The importance of a vision

For the first time ever, a company’s vision is becoming just as important as the company’s product.

When I think of a brand like Victoria’s Secret, I don’t think of the products they actually sell. I think of their social media campaigns, their fashion show, and their infamous supermodels who have become more than just faces in their catalogues.

When I think of a brand like Patagonia, I think of the company’s founder, a climber and environmentalist named Yvon Chouinard. I also think about the inspiring emails I receive from Patagonia every other day about climbers and athletes around the world who do amazing things – wearing Patagonia, of course.

Plenty of companies reflect the same branding values as Victoria’s Secret and Patagonia. Think about Apple and Facebook – do Steve Jobs and Mark Zuckerberg immediately come to mind? These companies have all successfully branded either their CEO or their company’s vision instead of placing emphasis on advertising their specific products.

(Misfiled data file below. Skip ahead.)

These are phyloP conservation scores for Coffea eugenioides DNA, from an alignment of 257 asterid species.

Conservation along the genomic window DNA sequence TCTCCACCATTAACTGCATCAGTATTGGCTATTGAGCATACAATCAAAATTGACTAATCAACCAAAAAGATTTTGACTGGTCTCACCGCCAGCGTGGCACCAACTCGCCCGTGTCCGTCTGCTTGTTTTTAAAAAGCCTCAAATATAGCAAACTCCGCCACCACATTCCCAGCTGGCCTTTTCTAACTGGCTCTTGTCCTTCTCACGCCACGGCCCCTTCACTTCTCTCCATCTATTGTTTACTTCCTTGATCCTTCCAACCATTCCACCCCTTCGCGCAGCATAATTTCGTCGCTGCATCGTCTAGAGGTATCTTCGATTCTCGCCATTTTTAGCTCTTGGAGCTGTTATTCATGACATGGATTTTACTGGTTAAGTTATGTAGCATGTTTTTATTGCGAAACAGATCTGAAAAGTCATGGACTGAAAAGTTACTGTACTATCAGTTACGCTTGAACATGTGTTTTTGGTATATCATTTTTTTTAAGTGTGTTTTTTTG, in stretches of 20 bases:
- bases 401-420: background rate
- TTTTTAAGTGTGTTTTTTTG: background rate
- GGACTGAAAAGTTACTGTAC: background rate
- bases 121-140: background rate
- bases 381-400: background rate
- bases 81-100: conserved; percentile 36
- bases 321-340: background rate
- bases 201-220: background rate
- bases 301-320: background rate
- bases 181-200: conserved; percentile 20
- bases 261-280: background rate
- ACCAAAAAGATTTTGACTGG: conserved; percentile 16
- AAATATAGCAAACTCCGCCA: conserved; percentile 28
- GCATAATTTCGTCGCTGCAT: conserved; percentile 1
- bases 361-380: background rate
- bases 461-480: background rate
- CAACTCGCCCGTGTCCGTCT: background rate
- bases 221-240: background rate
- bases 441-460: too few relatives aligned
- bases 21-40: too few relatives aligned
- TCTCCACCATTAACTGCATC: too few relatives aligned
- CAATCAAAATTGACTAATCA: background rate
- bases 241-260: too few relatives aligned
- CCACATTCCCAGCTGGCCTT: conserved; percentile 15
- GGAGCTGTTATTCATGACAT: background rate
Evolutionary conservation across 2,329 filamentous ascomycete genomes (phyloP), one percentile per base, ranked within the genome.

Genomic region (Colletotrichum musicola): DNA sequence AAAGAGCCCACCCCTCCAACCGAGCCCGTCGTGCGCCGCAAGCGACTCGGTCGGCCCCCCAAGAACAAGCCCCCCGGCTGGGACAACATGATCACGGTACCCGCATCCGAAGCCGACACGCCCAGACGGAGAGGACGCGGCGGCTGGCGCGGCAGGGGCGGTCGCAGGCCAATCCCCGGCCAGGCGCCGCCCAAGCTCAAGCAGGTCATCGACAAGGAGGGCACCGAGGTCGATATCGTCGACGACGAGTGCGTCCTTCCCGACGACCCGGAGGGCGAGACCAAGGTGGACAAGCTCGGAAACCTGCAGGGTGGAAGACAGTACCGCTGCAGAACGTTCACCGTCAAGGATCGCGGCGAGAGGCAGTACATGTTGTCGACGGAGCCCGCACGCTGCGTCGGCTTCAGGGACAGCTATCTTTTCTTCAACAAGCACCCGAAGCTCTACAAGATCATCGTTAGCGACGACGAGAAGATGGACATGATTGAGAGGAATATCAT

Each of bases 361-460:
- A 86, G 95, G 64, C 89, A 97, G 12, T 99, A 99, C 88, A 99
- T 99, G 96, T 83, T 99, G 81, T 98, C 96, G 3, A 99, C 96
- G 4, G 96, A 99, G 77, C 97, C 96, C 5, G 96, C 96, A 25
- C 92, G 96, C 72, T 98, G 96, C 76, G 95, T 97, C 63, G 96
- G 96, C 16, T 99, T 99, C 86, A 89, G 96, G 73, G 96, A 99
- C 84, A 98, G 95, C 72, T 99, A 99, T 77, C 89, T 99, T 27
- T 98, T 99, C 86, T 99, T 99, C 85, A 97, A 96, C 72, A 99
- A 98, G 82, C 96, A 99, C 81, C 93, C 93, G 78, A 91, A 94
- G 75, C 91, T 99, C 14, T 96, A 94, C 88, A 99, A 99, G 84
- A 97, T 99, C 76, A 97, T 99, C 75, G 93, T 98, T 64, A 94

I’ve noticed this concept trickling down to smaller brands as well. Businesses in Chapel Hill utilize social media as a tool to build relationships with customers, and when they don’t have a strong social media presence, they fall through the cracks. (I mentioned this in one of my previous blogs as well.)

As an APPLES service-learning intern for two organizations, I know that to improve a company’s PR, the first thing we do is brand the company based on a person or a vision. For the UNC Learning Center and the East Coast Greenway Alliance, the two companies I’ve been working with, my team didn’t even consider changing or improving the companies’ products to build up the clientele and brand awareness. My peers and I have been focusing solely on building the brands’ social media presence and creating a concept that will stick with viewers.

Social media has made this publicity model easier than ever. Campaigns are shared among millions of people on a daily basis, and people become loyal to brands without even knowing it. It’s easier to become loyal to a person or an idea than an actual product.

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